It has also been pointed out[xl] that IHT, as a tax on transferors, is not in logical alignment with income tax and capital gains tax, which are taxes on receipts.
4.2 Proposals for reform
Various suggestions for reform have been made.[xli] The simplest reform (favoured by Kerridge) would be to abolish IHT altogether. Given the low level of receipts, this is perfectly practical. Such a tax cut might be unpopular (although the reaction to the Conservatives’ 2007 proposals suggests the opposite), as benefitting only the rich, but it could also be combined with a reimposition of capital gains tax on death, since it is hardly logical that inter vivos gifts are treated less favourably for captial gains tax purposes. A contrasting possibility suggested by Goodhart is to tax gifts as income. As he says, “Receipts from inheritances are just as much an addition to resources—and hence to taxable capacity—as receipts from employment.”[xlii] This proposal has a certain logic in its favour and it cannot be doubted that it would very considerably increase tax receipts. Unfortunately, this very fact is likely to render it politically unacceptable. A less radical proposal would be to have a true inheritance tax, charged on the cumulative amount received by beneficiaries over their lifetimes. Unfortunately, while this has been proposed in the past, it has always proved too difficult to implement.[xliii] Finally, a wealth tax might be introduced, although this proved too difficult a task in the 1970s.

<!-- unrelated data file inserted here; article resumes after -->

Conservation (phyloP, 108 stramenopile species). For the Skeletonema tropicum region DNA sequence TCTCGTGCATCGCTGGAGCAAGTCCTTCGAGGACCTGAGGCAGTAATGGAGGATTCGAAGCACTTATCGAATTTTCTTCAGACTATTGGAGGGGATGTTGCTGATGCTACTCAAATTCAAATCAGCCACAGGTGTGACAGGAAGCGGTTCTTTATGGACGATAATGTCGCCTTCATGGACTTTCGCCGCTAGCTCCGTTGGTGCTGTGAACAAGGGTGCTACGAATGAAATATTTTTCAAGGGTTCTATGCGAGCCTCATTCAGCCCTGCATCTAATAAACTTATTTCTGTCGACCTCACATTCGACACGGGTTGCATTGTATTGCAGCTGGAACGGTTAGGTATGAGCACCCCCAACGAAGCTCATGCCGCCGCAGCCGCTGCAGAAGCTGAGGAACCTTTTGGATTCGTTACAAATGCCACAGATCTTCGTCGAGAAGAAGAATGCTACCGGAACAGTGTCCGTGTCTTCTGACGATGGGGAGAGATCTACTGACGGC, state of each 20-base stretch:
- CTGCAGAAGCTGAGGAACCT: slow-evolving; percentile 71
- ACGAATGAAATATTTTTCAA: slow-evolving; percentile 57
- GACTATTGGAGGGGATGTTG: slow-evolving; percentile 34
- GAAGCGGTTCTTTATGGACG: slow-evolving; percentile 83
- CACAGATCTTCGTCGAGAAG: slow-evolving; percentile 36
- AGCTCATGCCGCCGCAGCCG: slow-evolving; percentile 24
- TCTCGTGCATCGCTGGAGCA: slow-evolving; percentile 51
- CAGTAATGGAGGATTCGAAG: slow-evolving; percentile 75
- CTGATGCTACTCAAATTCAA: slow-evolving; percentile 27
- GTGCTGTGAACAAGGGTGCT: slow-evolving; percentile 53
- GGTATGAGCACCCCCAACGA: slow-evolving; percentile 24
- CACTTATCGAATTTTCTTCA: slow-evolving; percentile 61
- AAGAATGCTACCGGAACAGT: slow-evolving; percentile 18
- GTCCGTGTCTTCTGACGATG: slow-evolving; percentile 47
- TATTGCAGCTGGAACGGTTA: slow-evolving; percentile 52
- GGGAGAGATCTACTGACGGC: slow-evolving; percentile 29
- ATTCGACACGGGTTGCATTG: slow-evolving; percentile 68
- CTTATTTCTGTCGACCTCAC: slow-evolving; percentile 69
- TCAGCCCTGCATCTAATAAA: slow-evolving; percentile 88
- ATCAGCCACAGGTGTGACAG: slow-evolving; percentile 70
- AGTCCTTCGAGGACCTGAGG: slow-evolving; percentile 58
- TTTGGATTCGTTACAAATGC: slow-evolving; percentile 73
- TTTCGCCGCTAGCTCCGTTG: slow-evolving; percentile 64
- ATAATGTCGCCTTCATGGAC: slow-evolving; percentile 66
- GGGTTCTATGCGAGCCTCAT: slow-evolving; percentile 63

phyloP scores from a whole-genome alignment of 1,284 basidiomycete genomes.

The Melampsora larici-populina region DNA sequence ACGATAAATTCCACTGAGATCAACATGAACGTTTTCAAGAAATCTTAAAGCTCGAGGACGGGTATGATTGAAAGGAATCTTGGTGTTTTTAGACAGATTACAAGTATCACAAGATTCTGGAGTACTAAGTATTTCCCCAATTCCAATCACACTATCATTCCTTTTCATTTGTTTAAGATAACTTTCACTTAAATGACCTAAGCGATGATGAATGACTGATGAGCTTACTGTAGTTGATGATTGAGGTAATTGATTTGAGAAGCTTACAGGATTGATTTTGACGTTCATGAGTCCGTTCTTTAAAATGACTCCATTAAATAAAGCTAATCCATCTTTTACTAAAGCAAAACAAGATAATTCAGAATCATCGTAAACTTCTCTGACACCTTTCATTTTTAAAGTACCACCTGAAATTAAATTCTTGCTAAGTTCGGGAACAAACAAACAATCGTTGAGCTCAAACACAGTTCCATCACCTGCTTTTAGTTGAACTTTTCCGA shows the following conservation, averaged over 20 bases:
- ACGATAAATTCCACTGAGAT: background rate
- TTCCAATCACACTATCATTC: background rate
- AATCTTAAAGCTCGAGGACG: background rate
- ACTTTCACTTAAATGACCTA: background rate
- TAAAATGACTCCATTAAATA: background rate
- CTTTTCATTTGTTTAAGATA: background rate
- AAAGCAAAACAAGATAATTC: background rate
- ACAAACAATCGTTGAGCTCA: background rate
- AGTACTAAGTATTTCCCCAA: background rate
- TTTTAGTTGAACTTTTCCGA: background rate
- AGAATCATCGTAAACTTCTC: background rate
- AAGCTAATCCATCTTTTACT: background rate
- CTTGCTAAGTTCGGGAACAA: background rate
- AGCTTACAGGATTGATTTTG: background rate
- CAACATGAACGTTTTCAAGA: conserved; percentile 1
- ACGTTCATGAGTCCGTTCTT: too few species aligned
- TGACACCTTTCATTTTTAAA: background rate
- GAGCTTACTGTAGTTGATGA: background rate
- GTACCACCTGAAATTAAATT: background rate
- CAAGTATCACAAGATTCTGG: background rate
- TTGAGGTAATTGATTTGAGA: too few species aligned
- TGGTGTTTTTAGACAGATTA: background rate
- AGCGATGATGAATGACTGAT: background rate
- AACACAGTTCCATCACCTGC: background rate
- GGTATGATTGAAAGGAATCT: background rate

It is hard to see anything like logic in the IHTA. This could be justified if the tax were a success on pragmatic grounds, but it is not. It is neither fair nor efficient. While there would be considerable practical difficulties in administering either a wealth or an acquisitions tax, the proposals to tax inherited wealth either as income or as a realised capital gain pose no greater practical problems than the present system, with much greater logic. Of these, the latter is far more likely to prove acceptable to the public.
[i] Cf. Revenue Law: Principles and Practice, chap 1.
[ii] Tiley (2000), 1.2.1.
[iii] Dobris (1984), 366.
[iv] Ibid., 364.
[v] Tiley (2000), 1.3.3.
[vi] Ibid., 1.3.5.
[vii] Dobris (1984), ??.
l[viii] Revenue Law: Principles and Practice, 7.
[ix] Tiley (2000), 1134.
[x] Revenue Law: Principles and Practice, 459.
[xi] Quoted in Tiley (2000), 1136, n8.
[xii] Williams (1986), 429.
[xiii] Revenue Law: Principles and Practice, 459.
[xiv] Kerridge (1999), 351.
[xv] Revenue Law: Principles and Practice, 460.
[xvi] The arguments are summarised in Dobris (1984).
[xvii] Sandford (1986), 140.
[xviii] Williams (1986), 429.
[xix] Sandford, quoted in Revenue Law: Principles and Practice, 460.
[xx] Dobris (1984), 377.
[xxi] s100 FA 1986.
[xxii] McCutcheon (2004).
[xxiii] See 3.4.
[xxiv] See 3.6 for exemptions.
[xxv] See 3.5.4 for the valuation of the estate.
[xxvi] s3(1) IHTA.
[xxvii] s10(1)(a) IHTA.
[xxviii] s10(1)(b) IHTA.
[xxix] Revenue Law: Principle and Practice, 463.
[xxx] s49 IHTA.
[xxxi] s160 IHTA.
[xxxii] s19(5) IHTA.
[xxxiii] s200 IHTA.
[xxxiv] s199 IHTA.
[xxxv] Goodhart (1988), 473.
[xxxvi] HM Revenue and Customs receipts, ONS
[xxxvii] Goodhart (1988), 473.
[xxxviii] Sandford (1986), 142.
[xxxix] Goodhart (1988), 477.
[xl] Kerridge (1999), 355.
[xli] Dobris (1984), Goodhart (1988), Kerridge (1999).
[xlii] Goodhart (1988), 479.
[xliii] Revenue Law: Principles and Practice, 459.